Returns restrained as wary investors eye interest rates and trade talks
Global stock markets were choppy during June, due to increased tensions over trade and conflicting signals from major central banks. Although the net result was that stocks worldwide were little changed overall from the end of May to the end of June (nudging down 0.2% in US dollar terms and up 0.6% in sterling), there were considerable differences in how different countries’ stock markets performed. For example, US and Japanese stocks rose while emerging-market, UK and European equities lagged.
Markets keep a close eye on the interest rates set by the world’s central banks. In June, the US Federal Reserve (Fed) raised its rate for the seventh time since the end of 2015, to 1.75%-2%, and talked up the economy’s prospects, which signalled to investors that a faster pace of rate increases is on the way. The European Central Bank, by contrast, said it would likely keep interest rates at their current level until at least mid-2019. The Bank of Japan also signalled it is likely to maintain its current low level of interest rates for the foreseeable future (meaning they’d continue to make it easy to borrow money). The divergence in global monetary policy helped make the US dollar stronger versus other currencies over the month.
The Bank of England voted to leave interest rates unchanged in June, but comments from Governor Mark Carney were interpreted to mean he may be in favour of higher rates, while Chief Economist Andy Haldane’s shift to the group supporting a hike sent a “hawkish” signal that interest rates will be raised. But the impact of the Bank’s discussions was lessened by renewed political concerns over Brexit as the month wore on, and doubts grew that the UK government could find a compromise over the customs regime and single-market access that would keep the governing Conservative party united. Sterling dropped over the course of the month, weakening the most against the US dollar. The benchmark FTSE 100 Index, which measures the performance of the 100 largest UK companies, underperformed against global peers, dropping 0.5% over the month (as did the FTSE All-Share, which includes all of the companies listed on the FTSE).
The stronger dollar saw shares in emerging markets fall in June. (Emerging markets are those whose economies are considered to still be developing, such as China, India or Brazil.) Investors tend to assume a stronger US dollar hurts emerging markets, because the debt those countries hold is often in US dollars, making their loans more expensive to repay. In addition, higher US rates appealed to investors who moved back from emerging markets back into “safer” US assets. In addition to these outside forces, emerging markets faced their own difficulties from within. Surprisingly weak manufacturing data from China in June underscored that Chinese authorities’ campaign to reform the financial system may be having an impact on the real economy. The Trump administration’s rhetoric over alleged abuses of the trade and investment regime by Chinese firms further dented confidence. The Chinese currency recorded its biggest monthly dip against the US dollar since 1994, although it gained for most of 2018 and the drop merely took the Chinese yuan back to its November 2017 level. Chinese stocks also endured a turbulent month; the mainland’s benchmark CSI 300 Index dipped 7.7% (in Chinese yuan terms), while Hong Kong’s Hang Seng dropped 5%.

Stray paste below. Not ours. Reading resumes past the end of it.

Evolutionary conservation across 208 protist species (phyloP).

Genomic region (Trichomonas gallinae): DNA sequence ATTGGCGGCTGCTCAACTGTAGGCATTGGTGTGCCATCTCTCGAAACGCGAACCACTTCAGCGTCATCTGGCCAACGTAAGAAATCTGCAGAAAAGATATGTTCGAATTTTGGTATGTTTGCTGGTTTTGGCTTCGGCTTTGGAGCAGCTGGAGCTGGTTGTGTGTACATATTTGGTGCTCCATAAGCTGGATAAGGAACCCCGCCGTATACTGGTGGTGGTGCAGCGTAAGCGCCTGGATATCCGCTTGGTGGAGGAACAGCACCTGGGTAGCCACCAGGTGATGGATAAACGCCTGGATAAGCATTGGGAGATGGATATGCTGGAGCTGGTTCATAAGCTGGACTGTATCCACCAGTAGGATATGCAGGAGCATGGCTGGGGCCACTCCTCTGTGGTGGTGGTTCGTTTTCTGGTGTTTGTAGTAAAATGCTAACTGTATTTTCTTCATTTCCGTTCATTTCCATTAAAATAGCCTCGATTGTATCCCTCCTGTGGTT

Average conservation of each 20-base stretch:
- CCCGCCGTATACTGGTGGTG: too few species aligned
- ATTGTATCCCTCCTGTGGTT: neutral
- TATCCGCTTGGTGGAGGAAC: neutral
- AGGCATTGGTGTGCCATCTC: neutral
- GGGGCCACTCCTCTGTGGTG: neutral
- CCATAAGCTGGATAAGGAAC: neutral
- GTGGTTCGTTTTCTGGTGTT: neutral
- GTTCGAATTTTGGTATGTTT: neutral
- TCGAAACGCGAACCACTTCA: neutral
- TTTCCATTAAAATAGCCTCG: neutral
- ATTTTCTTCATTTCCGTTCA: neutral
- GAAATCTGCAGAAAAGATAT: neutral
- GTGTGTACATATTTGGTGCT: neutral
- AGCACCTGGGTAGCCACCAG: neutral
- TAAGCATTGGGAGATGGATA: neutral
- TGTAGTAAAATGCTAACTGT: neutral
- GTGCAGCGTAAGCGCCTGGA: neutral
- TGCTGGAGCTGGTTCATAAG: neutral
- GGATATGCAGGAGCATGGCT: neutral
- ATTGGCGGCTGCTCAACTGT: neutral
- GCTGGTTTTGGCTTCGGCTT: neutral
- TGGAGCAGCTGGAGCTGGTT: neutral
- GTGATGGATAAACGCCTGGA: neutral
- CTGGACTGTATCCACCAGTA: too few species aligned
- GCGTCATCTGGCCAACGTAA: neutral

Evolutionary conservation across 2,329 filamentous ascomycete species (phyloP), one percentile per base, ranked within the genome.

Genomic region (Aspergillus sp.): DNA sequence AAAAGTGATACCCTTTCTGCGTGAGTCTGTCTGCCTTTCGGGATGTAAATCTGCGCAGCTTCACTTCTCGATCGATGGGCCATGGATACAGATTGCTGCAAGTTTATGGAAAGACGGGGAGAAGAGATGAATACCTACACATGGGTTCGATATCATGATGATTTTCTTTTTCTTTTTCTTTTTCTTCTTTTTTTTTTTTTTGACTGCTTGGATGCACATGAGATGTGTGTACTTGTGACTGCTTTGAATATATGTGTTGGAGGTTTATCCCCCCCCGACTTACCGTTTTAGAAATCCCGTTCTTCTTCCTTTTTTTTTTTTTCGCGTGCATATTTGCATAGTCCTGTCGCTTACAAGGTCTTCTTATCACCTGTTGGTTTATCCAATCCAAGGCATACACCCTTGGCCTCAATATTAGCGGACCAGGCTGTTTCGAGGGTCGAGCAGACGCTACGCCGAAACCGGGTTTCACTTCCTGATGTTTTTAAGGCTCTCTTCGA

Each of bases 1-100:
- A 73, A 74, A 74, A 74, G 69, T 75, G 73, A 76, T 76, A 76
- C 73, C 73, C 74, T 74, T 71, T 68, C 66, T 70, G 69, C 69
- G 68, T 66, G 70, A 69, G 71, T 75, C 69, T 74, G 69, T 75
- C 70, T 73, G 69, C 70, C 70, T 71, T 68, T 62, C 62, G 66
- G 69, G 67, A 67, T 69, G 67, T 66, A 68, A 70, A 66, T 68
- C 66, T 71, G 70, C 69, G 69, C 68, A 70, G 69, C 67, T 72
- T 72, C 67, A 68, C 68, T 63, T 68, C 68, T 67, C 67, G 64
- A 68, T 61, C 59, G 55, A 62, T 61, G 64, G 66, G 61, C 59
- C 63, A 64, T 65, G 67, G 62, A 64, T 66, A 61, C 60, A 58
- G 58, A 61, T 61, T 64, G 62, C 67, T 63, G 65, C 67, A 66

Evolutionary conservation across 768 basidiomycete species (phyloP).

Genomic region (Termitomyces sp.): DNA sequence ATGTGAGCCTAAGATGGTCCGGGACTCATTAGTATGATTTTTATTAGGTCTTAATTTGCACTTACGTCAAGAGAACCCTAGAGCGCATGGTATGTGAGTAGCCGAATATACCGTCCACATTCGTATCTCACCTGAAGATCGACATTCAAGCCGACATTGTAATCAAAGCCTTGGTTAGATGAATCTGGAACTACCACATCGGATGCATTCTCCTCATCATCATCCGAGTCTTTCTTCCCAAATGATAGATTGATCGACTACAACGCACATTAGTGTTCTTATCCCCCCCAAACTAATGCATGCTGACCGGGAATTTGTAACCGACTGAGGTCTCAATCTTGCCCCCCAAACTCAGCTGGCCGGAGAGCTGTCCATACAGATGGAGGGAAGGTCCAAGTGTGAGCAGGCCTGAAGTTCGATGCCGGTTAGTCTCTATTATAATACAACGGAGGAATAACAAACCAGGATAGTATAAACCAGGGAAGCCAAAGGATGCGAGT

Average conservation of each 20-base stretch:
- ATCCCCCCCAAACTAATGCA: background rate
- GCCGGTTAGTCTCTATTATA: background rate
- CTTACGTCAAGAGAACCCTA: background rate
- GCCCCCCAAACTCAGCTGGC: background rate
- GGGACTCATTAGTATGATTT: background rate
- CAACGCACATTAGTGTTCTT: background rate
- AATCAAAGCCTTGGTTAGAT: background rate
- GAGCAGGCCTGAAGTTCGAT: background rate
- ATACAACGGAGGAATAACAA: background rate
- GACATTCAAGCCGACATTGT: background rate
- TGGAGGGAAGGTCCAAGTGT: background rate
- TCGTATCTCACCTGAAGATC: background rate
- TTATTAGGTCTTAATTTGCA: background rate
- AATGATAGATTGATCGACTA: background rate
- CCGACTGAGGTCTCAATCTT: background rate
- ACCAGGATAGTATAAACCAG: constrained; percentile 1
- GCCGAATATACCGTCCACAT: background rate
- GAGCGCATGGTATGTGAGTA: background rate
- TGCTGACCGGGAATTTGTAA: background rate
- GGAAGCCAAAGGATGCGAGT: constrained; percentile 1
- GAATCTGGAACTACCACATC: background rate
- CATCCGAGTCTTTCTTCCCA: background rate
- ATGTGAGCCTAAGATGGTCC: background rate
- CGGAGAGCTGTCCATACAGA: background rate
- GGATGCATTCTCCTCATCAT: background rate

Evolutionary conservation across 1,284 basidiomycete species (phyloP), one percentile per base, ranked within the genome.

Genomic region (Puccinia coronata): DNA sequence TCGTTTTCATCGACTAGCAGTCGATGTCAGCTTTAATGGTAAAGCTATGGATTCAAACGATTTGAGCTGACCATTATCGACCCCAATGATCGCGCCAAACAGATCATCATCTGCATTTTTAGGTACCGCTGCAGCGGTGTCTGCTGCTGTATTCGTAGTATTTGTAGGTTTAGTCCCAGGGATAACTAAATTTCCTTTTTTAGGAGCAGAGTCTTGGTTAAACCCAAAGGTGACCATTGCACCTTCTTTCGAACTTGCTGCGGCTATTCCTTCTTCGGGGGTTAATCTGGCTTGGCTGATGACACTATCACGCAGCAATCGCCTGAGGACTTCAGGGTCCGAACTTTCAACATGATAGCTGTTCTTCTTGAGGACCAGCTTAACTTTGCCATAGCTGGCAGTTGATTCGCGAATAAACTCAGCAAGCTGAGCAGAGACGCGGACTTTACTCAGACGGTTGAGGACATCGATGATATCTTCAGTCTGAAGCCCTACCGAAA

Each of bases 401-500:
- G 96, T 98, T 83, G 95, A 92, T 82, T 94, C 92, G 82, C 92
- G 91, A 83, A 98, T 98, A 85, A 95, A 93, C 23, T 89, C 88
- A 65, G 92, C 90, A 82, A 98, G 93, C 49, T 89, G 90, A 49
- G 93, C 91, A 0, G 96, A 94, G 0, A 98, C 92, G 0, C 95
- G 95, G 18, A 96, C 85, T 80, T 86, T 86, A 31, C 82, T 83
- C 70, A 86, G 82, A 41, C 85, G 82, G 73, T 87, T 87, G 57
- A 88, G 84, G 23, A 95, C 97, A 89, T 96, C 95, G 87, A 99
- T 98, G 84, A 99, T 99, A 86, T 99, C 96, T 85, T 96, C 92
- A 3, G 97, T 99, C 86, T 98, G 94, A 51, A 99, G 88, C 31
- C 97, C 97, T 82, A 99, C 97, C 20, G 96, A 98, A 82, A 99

Looking at bond markets, global government bonds were generally flat in June, although US yields rose on the Fed’s interest rate hike and then dipped back as concerns over trade intensified. Bonds are investments that essentially act as loans, with the investor as the lender. Bonds pay a fixed rate of interest so a bond’s yield increases as its price falls and vice-versa. Italian yields fell (prices rose) as the country’s new government formed and concerns over near-term political risk eased. UK 10-year bonds, known as Gilts, followed US yields up and then back down again over the month, as the market digested conflicting inputs from the Bank of England and Brexit-related uncertainty.
On the other hand, credit spreads – the difference in yield between government bonds and non-government bonds that are considered lower-quality/higher-risk – generally widened over the month, in line with the overall softer, more risk-averse tone.
Oil prices rose over the month as the market looks ahead to reduced Iranian supply amid intensified US sanctions, while Venezuelan production has suffered interruptions. The meeting of the OPEC producers’ cartel in Vienna in June left some uncertainty over whether supply would rise enough to curb further price increases. Prices of copper and steel drifted down, partly on signs of weakening activity in China. Global property had a strong month, with global property equities rising 2.5% in sterling terms.
Sources: Macrobond except equities (FE), metals prices (LME).
Should I make any changes to my investments?
Everyone’s circumstances are different and we aren’t able to give you advice on what is appropriate for you. As always, if you are considering your own position, you should remember why you invested in the first place and consider the lifespan of your investments.
One way in which you can help reduce the impact of any market volatility is to spread your investments across different asset classes and regions. For more information about investing across different asset classes take a look at our Introduction to diversification in multi-asset funds guide.
Remember that before making any changes to your investments, you should seek financial advice. If you don’t have a financial adviser, you can find one local to you by visiting Speak to an expert , which is responsible for promoting financial advice in the UK.
All figures quoted are in sterling terms to 30 June 2018 unless otherwise stated.